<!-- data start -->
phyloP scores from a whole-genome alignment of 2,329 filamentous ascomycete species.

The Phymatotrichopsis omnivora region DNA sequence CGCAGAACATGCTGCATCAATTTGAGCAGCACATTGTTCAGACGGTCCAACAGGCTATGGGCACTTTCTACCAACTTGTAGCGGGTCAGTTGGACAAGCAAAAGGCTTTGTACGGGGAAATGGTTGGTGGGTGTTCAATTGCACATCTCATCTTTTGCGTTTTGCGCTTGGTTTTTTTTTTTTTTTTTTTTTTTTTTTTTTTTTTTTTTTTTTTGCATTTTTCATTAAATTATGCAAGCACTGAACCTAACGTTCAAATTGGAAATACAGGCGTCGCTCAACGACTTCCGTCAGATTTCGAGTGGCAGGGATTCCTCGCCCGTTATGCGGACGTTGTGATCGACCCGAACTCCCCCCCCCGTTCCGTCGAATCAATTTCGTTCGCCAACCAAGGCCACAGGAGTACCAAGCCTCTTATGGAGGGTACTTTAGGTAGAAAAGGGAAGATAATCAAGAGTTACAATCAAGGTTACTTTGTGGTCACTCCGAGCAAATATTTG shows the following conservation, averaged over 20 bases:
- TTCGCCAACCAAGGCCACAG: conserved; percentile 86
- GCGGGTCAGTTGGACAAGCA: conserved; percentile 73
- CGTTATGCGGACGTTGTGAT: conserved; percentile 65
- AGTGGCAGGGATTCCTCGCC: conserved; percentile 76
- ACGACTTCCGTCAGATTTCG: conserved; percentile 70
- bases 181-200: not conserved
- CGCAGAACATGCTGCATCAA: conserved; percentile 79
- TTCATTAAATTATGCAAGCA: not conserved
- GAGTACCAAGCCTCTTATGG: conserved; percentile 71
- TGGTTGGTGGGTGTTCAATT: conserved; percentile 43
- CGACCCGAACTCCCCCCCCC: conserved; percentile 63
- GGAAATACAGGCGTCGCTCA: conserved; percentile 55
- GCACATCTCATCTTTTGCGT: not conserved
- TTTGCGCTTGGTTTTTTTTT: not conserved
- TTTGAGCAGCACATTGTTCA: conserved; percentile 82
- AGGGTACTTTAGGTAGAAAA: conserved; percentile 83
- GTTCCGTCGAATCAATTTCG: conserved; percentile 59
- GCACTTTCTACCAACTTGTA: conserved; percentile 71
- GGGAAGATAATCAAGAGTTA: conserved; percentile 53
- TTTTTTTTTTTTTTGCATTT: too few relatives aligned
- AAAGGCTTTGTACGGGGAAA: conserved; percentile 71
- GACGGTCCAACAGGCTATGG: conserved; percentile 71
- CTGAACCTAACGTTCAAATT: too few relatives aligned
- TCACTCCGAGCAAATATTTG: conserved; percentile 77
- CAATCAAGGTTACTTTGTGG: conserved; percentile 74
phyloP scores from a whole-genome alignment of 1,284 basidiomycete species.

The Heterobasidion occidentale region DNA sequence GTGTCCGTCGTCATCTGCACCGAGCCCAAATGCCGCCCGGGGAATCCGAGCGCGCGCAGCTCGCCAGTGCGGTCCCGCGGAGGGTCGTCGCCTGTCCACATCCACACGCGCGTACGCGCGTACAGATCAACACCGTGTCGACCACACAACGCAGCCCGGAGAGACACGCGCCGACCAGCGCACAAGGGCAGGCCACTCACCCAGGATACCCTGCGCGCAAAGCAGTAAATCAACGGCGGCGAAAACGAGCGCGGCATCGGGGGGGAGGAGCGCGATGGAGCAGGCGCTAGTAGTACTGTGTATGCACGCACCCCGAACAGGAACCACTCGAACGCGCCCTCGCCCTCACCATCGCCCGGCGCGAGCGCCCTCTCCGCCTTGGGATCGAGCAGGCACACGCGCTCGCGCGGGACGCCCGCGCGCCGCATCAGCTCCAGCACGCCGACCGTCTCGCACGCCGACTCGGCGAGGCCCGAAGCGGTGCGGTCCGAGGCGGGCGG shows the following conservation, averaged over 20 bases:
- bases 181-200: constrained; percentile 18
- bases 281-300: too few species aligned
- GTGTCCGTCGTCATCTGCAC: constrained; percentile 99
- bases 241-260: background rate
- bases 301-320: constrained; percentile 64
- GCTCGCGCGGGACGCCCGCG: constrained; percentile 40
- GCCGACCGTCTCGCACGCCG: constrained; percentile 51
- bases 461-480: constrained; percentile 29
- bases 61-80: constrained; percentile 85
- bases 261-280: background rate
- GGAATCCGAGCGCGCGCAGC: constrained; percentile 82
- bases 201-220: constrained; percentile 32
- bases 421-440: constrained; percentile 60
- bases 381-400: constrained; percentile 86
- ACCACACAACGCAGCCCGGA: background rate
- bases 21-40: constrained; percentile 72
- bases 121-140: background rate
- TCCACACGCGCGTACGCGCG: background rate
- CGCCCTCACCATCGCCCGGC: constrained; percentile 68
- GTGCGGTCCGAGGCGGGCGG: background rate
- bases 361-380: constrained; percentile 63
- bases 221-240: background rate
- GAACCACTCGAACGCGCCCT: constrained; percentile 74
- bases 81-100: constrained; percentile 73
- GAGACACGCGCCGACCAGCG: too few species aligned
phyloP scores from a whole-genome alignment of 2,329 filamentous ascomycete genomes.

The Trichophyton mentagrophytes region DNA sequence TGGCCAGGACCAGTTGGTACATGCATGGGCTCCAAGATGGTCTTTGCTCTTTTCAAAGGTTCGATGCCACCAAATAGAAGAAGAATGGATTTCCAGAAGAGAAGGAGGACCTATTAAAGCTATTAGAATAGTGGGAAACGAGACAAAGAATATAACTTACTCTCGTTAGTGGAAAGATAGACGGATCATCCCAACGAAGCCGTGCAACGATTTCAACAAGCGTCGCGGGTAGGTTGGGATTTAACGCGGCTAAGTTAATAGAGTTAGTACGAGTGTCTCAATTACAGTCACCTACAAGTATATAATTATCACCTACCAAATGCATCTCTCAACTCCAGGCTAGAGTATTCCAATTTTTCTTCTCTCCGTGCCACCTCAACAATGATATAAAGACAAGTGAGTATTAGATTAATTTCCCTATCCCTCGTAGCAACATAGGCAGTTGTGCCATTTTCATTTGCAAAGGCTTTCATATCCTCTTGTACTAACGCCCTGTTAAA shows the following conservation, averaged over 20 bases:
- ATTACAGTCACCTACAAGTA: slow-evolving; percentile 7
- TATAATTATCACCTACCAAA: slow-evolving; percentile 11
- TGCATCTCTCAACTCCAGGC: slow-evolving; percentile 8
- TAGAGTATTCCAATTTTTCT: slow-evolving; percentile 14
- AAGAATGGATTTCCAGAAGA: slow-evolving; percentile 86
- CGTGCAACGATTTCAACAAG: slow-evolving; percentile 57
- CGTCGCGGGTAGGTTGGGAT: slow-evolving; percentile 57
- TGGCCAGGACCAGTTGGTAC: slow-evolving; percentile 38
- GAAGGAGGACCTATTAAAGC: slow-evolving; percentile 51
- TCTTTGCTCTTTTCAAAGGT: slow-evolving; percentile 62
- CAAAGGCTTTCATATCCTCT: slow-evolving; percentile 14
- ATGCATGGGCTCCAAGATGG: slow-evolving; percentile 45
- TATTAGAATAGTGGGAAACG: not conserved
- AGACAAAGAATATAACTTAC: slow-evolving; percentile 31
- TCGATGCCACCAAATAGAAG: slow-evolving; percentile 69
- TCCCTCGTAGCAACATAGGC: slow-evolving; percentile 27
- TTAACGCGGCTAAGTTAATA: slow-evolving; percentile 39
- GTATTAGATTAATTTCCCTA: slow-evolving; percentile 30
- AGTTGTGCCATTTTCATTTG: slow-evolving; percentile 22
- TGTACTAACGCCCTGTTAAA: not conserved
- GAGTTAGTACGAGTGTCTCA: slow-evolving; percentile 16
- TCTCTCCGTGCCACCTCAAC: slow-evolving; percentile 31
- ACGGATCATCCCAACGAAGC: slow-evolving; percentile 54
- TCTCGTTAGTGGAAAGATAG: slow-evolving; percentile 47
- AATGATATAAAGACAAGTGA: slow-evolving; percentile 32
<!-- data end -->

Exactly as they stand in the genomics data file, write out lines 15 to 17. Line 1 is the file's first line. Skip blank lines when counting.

- GCACATCTCATCTTTTGCGT: not conserved
- TTTGCGCTTGGTTTTTTTTT: not conserved
- TTTGAGCAGCACATTGTTCA: conserved; percentile 82